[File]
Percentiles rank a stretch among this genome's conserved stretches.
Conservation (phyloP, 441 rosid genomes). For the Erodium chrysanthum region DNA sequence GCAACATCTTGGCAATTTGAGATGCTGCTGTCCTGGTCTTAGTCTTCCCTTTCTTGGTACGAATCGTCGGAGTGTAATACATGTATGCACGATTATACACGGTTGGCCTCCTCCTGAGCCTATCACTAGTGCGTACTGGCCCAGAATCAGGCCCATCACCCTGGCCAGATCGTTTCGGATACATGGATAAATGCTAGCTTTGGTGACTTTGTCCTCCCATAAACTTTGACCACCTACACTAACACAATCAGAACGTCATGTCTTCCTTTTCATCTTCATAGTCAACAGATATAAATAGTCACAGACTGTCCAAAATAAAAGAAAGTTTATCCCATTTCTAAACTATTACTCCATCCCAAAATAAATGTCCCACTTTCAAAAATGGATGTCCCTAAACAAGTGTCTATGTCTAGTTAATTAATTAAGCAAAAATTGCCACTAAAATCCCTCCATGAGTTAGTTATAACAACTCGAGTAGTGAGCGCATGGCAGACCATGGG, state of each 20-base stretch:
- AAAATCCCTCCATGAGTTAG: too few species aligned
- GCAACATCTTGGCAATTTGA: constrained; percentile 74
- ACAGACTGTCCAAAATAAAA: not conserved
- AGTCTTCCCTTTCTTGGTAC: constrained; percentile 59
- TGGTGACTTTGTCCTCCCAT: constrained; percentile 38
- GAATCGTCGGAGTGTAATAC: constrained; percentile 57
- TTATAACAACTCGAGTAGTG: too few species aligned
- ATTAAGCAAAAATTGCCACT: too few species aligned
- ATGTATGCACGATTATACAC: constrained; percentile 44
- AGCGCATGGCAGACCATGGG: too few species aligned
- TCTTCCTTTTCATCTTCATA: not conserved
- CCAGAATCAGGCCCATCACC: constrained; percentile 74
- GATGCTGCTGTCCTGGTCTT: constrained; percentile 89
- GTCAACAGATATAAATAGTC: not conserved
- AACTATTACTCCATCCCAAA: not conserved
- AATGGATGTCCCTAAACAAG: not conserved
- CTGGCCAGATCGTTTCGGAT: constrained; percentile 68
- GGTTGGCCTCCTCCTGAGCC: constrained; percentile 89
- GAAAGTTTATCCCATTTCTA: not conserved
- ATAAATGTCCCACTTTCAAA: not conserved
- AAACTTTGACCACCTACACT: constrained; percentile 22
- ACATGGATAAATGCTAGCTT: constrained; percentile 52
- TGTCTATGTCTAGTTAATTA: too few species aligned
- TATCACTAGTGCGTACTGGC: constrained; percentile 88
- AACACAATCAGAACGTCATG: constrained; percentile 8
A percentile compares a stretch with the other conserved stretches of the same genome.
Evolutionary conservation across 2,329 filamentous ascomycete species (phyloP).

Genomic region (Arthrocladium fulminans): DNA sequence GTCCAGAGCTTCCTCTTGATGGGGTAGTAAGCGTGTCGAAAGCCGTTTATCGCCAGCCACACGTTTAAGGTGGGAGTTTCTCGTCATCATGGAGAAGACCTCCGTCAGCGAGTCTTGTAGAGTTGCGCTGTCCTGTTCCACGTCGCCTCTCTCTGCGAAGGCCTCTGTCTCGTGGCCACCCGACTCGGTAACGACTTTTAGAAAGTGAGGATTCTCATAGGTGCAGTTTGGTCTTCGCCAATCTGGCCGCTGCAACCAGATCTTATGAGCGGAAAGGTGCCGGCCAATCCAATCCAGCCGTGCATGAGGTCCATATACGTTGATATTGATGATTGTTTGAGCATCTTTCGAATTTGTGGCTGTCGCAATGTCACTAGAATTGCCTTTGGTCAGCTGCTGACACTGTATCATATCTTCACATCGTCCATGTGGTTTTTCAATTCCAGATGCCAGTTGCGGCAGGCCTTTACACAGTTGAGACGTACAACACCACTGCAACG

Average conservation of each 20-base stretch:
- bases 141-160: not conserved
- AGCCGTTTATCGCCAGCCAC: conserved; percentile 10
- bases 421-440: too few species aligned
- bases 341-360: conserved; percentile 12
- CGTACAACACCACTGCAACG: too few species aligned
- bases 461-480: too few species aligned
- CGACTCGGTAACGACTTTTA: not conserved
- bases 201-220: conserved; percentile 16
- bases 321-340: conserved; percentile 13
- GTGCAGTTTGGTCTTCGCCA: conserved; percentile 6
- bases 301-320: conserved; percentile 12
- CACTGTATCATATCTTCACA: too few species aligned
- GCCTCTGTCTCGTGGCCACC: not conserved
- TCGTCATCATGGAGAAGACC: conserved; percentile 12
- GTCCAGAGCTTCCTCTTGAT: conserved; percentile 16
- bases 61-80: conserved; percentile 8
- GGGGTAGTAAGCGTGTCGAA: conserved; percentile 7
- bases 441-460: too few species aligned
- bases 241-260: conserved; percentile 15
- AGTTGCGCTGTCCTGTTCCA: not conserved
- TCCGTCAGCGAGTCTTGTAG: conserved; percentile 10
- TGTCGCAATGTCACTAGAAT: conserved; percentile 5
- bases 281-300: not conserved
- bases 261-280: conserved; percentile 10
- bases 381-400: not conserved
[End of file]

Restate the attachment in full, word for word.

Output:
Percentiles rank a stretch among this genome's conserved stretches.
Conservation (phyloP, 441 rosid genomes). For the Erodium chrysanthum region DNA sequence GCAACATCTTGGCAATTTGAGATGCTGCTGTCCTGGTCTTAGTCTTCCCTTTCTTGGTACGAATCGTCGGAGTGTAATACATGTATGCACGATTATACACGGTTGGCCTCCTCCTGAGCCTATCACTAGTGCGTACTGGCCCAGAATCAGGCCCATCACCCTGGCCAGATCGTTTCGGATACATGGATAAATGCTAGCTTTGGTGACTTTGTCCTCCCATAAACTTTGACCACCTACACTAACACAATCAGAACGTCATGTCTTCCTTTTCATCTTCATAGTCAACAGATATAAATAGTCACAGACTGTCCAAAATAAAAGAAAGTTTATCCCATTTCTAAACTATTACTCCATCCCAAAATAAATGTCCCACTTTCAAAAATGGATGTCCCTAAACAAGTGTCTATGTCTAGTTAATTAATTAAGCAAAAATTGCCACTAAAATCCCTCCATGAGTTAGTTATAACAACTCGAGTAGTGAGCGCATGGCAGACCATGGG, state of each 20-base stretch:
- AAAATCCCTCCATGAGTTAG: too few species aligned
- GCAACATCTTGGCAATTTGA: constrained; percentile 74
- ACAGACTGTCCAAAATAAAA: not conserved
- AGTCTTCCCTTTCTTGGTAC: constrained; percentile 59
- TGGTGACTTTGTCCTCCCAT: constrained; percentile 38
- GAATCGTCGGAGTGTAATAC: constrained; percentile 57
- TTATAACAACTCGAGTAGTG: too few species aligned
- ATTAAGCAAAAATTGCCACT: too few species aligned
- ATGTATGCACGATTATACAC: constrained; percentile 44
- AGCGCATGGCAGACCATGGG: too few species aligned
- TCTTCCTTTTCATCTTCATA: not conserved
- CCAGAATCAGGCCCATCACC: constrained; percentile 74
- GATGCTGCTGTCCTGGTCTT: constrained; percentile 89
- GTCAACAGATATAAATAGTC: not conserved
- AACTATTACTCCATCCCAAA: not conserved
- AATGGATGTCCCTAAACAAG: not conserved
- CTGGCCAGATCGTTTCGGAT: constrained; percentile 68
- GGTTGGCCTCCTCCTGAGCC: constrained; percentile 89
- GAAAGTTTATCCCATTTCTA: not conserved
- ATAAATGTCCCACTTTCAAA: not conserved
- AAACTTTGACCACCTACACT: constrained; percentile 22
- ACATGGATAAATGCTAGCTT: constrained; percentile 52
- TGTCTATGTCTAGTTAATTA: too few species aligned
- TATCACTAGTGCGTACTGGC: constrained; percentile 88
- AACACAATCAGAACGTCATG: constrained; percentile 8
A percentile compares a stretch with the other conserved stretches of the same genome.
Evolutionary conservation across 2,329 filamentous ascomycete species (phyloP).

Genomic region (Arthrocladium fulminans): DNA sequence GTCCAGAGCTTCCTCTTGATGGGGTAGTAAGCGTGTCGAAAGCCGTTTATCGCCAGCCACACGTTTAAGGTGGGAGTTTCTCGTCATCATGGAGAAGACCTCCGTCAGCGAGTCTTGTAGAGTTGCGCTGTCCTGTTCCACGTCGCCTCTCTCTGCGAAGGCCTCTGTCTCGTGGCCACCCGACTCGGTAACGACTTTTAGAAAGTGAGGATTCTCATAGGTGCAGTTTGGTCTTCGCCAATCTGGCCGCTGCAACCAGATCTTATGAGCGGAAAGGTGCCGGCCAATCCAATCCAGCCGTGCATGAGGTCCATATACGTTGATATTGATGATTGTTTGAGCATCTTTCGAATTTGTGGCTGTCGCAATGTCACTAGAATTGCCTTTGGTCAGCTGCTGACACTGTATCATATCTTCACATCGTCCATGTGGTTTTTCAATTCCAGATGCCAGTTGCGGCAGGCCTTTACACAGTTGAGACGTACAACACCACTGCAACG

Average conservation of each 20-base stretch:
- bases 141-160: not conserved
- AGCCGTTTATCGCCAGCCAC: conserved; percentile 10
- bases 421-440: too few species aligned
- bases 341-360: conserved; percentile 12
- CGTACAACACCACTGCAACG: too few species aligned
- bases 461-480: too few species aligned
- CGACTCGGTAACGACTTTTA: not conserved
- bases 201-220: conserved; percentile 16
- bases 321-340: conserved; percentile 13
- GTGCAGTTTGGTCTTCGCCA: conserved; percentile 6
- bases 301-320: conserved; percentile 12
- CACTGTATCATATCTTCACA: too few species aligned
- GCCTCTGTCTCGTGGCCACC: not conserved
- TCGTCATCATGGAGAAGACC: conserved; percentile 12
- GTCCAGAGCTTCCTCTTGAT: conserved; percentile 16
- bases 61-80: conserved; percentile 8
- GGGGTAGTAAGCGTGTCGAA: conserved; percentile 7
- bases 441-460: too few species aligned
- bases 241-260: conserved; percentile 15
- AGTTGCGCTGTCCTGTTCCA: not conserved
- TCCGTCAGCGAGTCTTGTAG: conserved; percentile 10
- TGTCGCAATGTCACTAGAAT: conserved; percentile 5
- bases 281-300: not conserved
- bases 261-280: conserved; percentile 10
- bases 381-400: not conserved